Herein lies the problem with raiding. It’s seeryuz biznuss because of this fact. Nobody wants to spend 3 hours doing Magtheridon because you are incapable of clicking a cube when you are told to. And NO; lag, cat on keyboard, phone, wife/parent aggro, or any other stupid excuse does not validate your reason to fail. It is not everyone else’s job to ensure you have an undisturbed, pristine play experience. If you have some factor preventing you from doing your assigned job – say so! Do not wait until after the ready check to let people know your latency is showing numbers that compete with the New York Stock Exchange. This is important because in almost all cases – a quick response time is necessary.
  • #4 Drama & Your Soft skills
    This is one of the most annoying excuses to wipe or call off a raid and quickly prompts an empty one. You get it all; loot, impatience, stupid excuses, inter-guild relationships, the list goes on. Different people with different experiences bring different opinions to the table. Loot Drama is a big one. It destroys not only raids, but entire guilds and friendships for that matter. Decide beforehand how loot is going to work when dealing with PUG’s. You have to remember that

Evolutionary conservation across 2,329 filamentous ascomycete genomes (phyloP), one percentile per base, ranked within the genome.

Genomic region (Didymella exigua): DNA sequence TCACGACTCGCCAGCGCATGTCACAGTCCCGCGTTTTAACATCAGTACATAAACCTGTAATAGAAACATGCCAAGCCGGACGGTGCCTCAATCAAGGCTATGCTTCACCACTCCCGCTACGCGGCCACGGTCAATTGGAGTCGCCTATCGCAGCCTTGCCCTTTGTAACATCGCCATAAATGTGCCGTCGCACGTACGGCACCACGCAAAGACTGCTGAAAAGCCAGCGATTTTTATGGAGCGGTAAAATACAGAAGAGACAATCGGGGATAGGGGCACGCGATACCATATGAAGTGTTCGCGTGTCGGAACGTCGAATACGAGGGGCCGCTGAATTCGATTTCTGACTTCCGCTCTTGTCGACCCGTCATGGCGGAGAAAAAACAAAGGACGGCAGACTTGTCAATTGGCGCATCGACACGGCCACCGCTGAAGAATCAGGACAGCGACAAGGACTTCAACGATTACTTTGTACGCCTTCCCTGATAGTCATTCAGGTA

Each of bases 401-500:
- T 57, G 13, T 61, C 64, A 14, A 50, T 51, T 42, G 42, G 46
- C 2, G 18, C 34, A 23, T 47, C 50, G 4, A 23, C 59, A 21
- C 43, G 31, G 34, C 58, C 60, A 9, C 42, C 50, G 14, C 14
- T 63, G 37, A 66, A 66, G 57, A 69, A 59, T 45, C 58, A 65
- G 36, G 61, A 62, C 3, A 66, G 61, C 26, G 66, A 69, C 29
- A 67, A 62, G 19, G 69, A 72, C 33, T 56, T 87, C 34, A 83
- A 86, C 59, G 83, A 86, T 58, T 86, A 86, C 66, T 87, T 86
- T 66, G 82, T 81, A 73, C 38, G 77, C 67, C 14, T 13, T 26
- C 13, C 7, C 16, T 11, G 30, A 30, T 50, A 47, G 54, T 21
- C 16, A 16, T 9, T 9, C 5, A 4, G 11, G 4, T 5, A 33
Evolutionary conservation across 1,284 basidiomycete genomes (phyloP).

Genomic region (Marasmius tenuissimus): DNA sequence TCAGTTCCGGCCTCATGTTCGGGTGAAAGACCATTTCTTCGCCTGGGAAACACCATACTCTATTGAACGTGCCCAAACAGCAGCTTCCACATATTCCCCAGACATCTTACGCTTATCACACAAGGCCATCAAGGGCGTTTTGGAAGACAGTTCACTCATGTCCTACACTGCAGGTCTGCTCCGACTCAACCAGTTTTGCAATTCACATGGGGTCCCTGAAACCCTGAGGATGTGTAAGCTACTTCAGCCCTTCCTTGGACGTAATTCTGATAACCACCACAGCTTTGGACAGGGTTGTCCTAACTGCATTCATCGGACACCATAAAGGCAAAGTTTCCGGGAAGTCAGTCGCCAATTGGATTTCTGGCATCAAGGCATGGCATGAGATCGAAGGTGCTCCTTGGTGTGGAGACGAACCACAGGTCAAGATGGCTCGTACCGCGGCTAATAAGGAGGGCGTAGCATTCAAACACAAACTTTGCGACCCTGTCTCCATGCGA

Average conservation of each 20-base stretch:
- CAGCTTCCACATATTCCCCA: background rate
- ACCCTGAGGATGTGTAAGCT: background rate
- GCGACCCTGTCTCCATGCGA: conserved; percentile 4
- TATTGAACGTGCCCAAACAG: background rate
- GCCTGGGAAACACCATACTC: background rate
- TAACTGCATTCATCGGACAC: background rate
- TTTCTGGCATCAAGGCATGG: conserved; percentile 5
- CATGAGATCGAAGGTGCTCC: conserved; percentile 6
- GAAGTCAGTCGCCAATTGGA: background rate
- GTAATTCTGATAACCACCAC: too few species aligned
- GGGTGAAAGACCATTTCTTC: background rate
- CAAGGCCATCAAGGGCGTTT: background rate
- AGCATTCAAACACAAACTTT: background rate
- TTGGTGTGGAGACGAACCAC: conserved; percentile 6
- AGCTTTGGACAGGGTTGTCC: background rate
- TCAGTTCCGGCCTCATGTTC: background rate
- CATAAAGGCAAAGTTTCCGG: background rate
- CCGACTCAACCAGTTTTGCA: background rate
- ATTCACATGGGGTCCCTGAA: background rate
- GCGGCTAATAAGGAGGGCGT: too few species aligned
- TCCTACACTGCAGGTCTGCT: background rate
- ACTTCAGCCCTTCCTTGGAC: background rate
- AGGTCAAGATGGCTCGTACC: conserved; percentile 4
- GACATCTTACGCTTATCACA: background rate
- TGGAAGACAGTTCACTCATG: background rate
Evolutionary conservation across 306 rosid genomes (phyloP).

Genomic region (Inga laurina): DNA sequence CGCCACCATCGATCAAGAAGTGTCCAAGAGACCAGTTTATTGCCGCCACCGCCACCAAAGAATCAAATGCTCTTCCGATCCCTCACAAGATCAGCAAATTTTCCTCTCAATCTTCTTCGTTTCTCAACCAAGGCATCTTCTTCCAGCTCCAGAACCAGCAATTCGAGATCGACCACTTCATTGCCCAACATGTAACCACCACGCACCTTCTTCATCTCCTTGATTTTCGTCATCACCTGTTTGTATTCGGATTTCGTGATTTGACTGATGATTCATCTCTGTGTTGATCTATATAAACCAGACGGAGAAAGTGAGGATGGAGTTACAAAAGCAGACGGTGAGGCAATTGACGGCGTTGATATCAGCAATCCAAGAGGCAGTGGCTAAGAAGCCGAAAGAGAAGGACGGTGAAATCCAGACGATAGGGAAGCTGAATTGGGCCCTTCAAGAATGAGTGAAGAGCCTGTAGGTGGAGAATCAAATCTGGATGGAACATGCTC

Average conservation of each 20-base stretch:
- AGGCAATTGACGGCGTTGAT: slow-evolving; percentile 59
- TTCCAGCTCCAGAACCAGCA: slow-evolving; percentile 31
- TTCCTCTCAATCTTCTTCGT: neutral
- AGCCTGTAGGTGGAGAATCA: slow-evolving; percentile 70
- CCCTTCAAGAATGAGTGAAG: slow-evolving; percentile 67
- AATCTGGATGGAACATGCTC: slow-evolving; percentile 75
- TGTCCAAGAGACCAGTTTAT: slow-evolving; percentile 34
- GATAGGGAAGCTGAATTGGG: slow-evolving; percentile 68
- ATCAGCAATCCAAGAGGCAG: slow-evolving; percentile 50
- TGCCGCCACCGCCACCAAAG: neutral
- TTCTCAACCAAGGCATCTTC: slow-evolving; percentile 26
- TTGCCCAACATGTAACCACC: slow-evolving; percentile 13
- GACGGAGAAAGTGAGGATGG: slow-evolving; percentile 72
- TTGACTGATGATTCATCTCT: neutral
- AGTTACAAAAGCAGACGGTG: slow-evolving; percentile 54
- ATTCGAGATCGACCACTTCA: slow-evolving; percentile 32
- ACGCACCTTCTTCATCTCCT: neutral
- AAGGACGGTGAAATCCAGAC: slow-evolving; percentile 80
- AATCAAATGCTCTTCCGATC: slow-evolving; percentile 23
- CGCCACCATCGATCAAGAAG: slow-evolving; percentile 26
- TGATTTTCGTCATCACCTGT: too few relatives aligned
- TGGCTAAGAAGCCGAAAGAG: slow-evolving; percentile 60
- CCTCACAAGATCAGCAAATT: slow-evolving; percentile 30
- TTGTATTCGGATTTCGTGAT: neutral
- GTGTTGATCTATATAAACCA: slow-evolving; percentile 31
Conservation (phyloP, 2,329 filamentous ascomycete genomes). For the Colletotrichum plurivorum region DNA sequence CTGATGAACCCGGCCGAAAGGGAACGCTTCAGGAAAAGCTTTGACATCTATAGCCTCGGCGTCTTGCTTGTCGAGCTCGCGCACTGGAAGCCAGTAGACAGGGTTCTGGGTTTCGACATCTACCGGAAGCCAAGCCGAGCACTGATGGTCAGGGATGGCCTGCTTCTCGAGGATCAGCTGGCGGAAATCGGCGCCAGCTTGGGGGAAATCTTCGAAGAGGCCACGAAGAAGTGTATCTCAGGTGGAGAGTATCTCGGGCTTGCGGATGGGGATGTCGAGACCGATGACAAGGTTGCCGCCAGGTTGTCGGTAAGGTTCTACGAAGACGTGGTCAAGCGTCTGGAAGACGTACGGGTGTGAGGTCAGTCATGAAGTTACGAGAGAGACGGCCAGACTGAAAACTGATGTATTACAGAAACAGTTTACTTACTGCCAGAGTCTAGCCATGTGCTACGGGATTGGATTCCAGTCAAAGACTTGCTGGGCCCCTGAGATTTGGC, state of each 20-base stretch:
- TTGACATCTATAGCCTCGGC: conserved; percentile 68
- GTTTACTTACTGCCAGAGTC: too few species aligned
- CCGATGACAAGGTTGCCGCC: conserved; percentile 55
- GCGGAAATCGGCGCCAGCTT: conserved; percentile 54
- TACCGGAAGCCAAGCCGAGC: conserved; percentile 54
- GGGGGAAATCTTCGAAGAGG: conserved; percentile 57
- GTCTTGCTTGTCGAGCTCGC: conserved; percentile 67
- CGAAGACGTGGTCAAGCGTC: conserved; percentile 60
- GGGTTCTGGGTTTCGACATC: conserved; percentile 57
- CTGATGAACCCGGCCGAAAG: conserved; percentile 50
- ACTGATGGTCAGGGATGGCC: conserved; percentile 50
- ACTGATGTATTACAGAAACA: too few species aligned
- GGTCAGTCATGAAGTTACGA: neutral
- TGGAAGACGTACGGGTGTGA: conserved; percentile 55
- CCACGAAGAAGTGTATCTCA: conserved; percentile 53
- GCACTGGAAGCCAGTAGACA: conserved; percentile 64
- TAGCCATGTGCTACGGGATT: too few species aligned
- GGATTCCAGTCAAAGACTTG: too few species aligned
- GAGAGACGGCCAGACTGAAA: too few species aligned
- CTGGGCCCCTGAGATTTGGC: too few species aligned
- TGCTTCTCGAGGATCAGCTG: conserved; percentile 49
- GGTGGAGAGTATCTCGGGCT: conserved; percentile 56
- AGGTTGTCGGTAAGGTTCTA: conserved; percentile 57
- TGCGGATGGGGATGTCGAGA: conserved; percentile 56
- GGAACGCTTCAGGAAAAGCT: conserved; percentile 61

people are running this with you and unfortunately, people are unpredictable. Communicate with your raid or dictate how loot will be handled. If they don’t like it, they can leave, be kicked, or simply adjust to the situation.